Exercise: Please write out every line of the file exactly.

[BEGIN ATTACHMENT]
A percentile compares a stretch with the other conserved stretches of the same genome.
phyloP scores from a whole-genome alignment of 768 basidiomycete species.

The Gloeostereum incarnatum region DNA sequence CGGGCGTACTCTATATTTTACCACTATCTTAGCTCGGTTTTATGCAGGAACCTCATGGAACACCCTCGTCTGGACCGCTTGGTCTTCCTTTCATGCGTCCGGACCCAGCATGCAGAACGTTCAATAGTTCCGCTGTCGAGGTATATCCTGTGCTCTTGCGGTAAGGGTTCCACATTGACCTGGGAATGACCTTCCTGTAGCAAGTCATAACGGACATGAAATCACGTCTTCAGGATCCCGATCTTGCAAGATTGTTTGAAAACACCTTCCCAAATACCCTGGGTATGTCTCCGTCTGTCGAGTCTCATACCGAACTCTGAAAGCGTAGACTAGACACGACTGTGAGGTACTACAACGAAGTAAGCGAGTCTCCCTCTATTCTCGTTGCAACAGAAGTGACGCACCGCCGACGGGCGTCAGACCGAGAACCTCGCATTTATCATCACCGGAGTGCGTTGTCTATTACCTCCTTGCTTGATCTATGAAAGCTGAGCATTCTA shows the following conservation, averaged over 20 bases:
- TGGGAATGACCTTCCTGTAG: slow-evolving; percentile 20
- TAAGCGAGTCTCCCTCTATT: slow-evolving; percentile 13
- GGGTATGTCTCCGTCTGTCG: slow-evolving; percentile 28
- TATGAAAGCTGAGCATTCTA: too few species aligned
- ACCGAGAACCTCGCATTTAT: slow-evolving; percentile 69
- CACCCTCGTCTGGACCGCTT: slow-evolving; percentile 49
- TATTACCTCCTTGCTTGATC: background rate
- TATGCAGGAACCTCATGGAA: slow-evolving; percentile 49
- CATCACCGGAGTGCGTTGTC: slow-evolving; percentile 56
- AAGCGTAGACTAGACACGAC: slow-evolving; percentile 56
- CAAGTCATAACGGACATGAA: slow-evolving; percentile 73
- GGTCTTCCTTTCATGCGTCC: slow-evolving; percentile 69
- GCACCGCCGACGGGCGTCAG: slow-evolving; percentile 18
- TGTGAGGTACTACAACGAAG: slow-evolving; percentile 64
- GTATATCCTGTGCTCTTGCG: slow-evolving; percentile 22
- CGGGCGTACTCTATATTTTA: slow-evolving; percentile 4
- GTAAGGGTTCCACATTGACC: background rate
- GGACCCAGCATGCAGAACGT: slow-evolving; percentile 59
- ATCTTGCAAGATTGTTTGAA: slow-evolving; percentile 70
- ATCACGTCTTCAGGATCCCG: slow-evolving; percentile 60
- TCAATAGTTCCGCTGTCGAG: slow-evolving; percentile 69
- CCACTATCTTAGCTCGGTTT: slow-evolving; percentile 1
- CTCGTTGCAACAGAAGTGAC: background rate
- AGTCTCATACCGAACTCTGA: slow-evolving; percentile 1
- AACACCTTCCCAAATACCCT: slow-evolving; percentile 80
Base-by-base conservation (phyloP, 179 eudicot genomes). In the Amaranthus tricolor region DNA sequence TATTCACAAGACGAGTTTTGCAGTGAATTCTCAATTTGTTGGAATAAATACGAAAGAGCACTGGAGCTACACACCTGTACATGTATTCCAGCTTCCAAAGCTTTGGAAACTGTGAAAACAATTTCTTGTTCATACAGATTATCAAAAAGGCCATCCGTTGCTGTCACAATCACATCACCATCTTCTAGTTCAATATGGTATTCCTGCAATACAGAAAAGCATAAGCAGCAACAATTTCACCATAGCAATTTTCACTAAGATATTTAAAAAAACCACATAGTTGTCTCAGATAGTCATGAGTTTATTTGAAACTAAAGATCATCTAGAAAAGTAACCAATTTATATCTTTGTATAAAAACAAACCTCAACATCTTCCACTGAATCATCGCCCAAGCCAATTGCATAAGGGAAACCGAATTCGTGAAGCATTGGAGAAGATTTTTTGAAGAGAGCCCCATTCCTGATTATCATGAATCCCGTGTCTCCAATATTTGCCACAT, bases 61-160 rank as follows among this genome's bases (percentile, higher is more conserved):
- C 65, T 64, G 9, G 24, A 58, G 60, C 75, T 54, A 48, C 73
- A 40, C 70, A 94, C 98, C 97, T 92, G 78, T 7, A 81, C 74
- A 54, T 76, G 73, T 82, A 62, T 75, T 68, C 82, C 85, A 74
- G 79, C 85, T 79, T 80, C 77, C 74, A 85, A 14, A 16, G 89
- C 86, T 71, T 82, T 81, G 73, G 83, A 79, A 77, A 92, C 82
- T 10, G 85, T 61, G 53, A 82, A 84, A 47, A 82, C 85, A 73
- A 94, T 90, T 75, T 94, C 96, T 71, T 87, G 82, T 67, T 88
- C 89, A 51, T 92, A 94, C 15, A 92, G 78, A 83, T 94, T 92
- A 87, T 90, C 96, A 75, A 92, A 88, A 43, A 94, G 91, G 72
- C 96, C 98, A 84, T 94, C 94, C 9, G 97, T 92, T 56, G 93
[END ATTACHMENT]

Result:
A percentile compares a stretch with the other conserved stretches of the same genome.
phyloP scores from a whole-genome alignment of 768 basidiomycete species.

The Gloeostereum incarnatum region DNA sequence CGGGCGTACTCTATATTTTACCACTATCTTAGCTCGGTTTTATGCAGGAACCTCATGGAACACCCTCGTCTGGACCGCTTGGTCTTCCTTTCATGCGTCCGGACCCAGCATGCAGAACGTTCAATAGTTCCGCTGTCGAGGTATATCCTGTGCTCTTGCGGTAAGGGTTCCACATTGACCTGGGAATGACCTTCCTGTAGCAAGTCATAACGGACATGAAATCACGTCTTCAGGATCCCGATCTTGCAAGATTGTTTGAAAACACCTTCCCAAATACCCTGGGTATGTCTCCGTCTGTCGAGTCTCATACCGAACTCTGAAAGCGTAGACTAGACACGACTGTGAGGTACTACAACGAAGTAAGCGAGTCTCCCTCTATTCTCGTTGCAACAGAAGTGACGCACCGCCGACGGGCGTCAGACCGAGAACCTCGCATTTATCATCACCGGAGTGCGTTGTCTATTACCTCCTTGCTTGATCTATGAAAGCTGAGCATTCTA shows the following conservation, averaged over 20 bases:
- TGGGAATGACCTTCCTGTAG: slow-evolving; percentile 20
- TAAGCGAGTCTCCCTCTATT: slow-evolving; percentile 13
- GGGTATGTCTCCGTCTGTCG: slow-evolving; percentile 28
- TATGAAAGCTGAGCATTCTA: too few species aligned
- ACCGAGAACCTCGCATTTAT: slow-evolving; percentile 69
- CACCCTCGTCTGGACCGCTT: slow-evolving; percentile 49
- TATTACCTCCTTGCTTGATC: background rate
- TATGCAGGAACCTCATGGAA: slow-evolving; percentile 49
- CATCACCGGAGTGCGTTGTC: slow-evolving; percentile 56
- AAGCGTAGACTAGACACGAC: slow-evolving; percentile 56
- CAAGTCATAACGGACATGAA: slow-evolving; percentile 73
- GGTCTTCCTTTCATGCGTCC: slow-evolving; percentile 69
- GCACCGCCGACGGGCGTCAG: slow-evolving; percentile 18
- TGTGAGGTACTACAACGAAG: slow-evolving; percentile 64
- GTATATCCTGTGCTCTTGCG: slow-evolving; percentile 22
- CGGGCGTACTCTATATTTTA: slow-evolving; percentile 4
- GTAAGGGTTCCACATTGACC: background rate
- GGACCCAGCATGCAGAACGT: slow-evolving; percentile 59
- ATCTTGCAAGATTGTTTGAA: slow-evolving; percentile 70
- ATCACGTCTTCAGGATCCCG: slow-evolving; percentile 60
- TCAATAGTTCCGCTGTCGAG: slow-evolving; percentile 69
- CCACTATCTTAGCTCGGTTT: slow-evolving; percentile 1
- CTCGTTGCAACAGAAGTGAC: background rate
- AGTCTCATACCGAACTCTGA: slow-evolving; percentile 1
- AACACCTTCCCAAATACCCT: slow-evolving; percentile 80
Base-by-base conservation (phyloP, 179 eudicot genomes). In the Amaranthus tricolor region DNA sequence TATTCACAAGACGAGTTTTGCAGTGAATTCTCAATTTGTTGGAATAAATACGAAAGAGCACTGGAGCTACACACCTGTACATGTATTCCAGCTTCCAAAGCTTTGGAAACTGTGAAAACAATTTCTTGTTCATACAGATTATCAAAAAGGCCATCCGTTGCTGTCACAATCACATCACCATCTTCTAGTTCAATATGGTATTCCTGCAATACAGAAAAGCATAAGCAGCAACAATTTCACCATAGCAATTTTCACTAAGATATTTAAAAAAACCACATAGTTGTCTCAGATAGTCATGAGTTTATTTGAAACTAAAGATCATCTAGAAAAGTAACCAATTTATATCTTTGTATAAAAACAAACCTCAACATCTTCCACTGAATCATCGCCCAAGCCAATTGCATAAGGGAAACCGAATTCGTGAAGCATTGGAGAAGATTTTTTGAAGAGAGCCCCATTCCTGATTATCATGAATCCCGTGTCTCCAATATTTGCCACAT, bases 61-160 rank as follows among this genome's bases (percentile, higher is more conserved):
- C 65, T 64, G 9, G 24, A 58, G 60, C 75, T 54, A 48, C 73
- A 40, C 70, A 94, C 98, C 97, T 92, G 78, T 7, A 81, C 74
- A 54, T 76, G 73, T 82, A 62, T 75, T 68, C 82, C 85, A 74
- G 79, C 85, T 79, T 80, C 77, C 74, A 85, A 14, A 16, G 89
- C 86, T 71, T 82, T 81, G 73, G 83, A 79, A 77, A 92, C 82
- T 10, G 85, T 61, G 53, A 82, A 84, A 47, A 82, C 85, A 73
- A 94, T 90, T 75, T 94, C 96, T 71, T 87, G 82, T 67, T 88
- C 89, A 51, T 92, A 94, C 15, A 92, G 78, A 83, T 94, T 92
- A 87, T 90, C 96, A 75, A 92, A 88, A 43, A 94, G 91, G 72
- C 96, C 98, A 84, T 94, C 94, C 9, G 97, T 92, T 56, G 93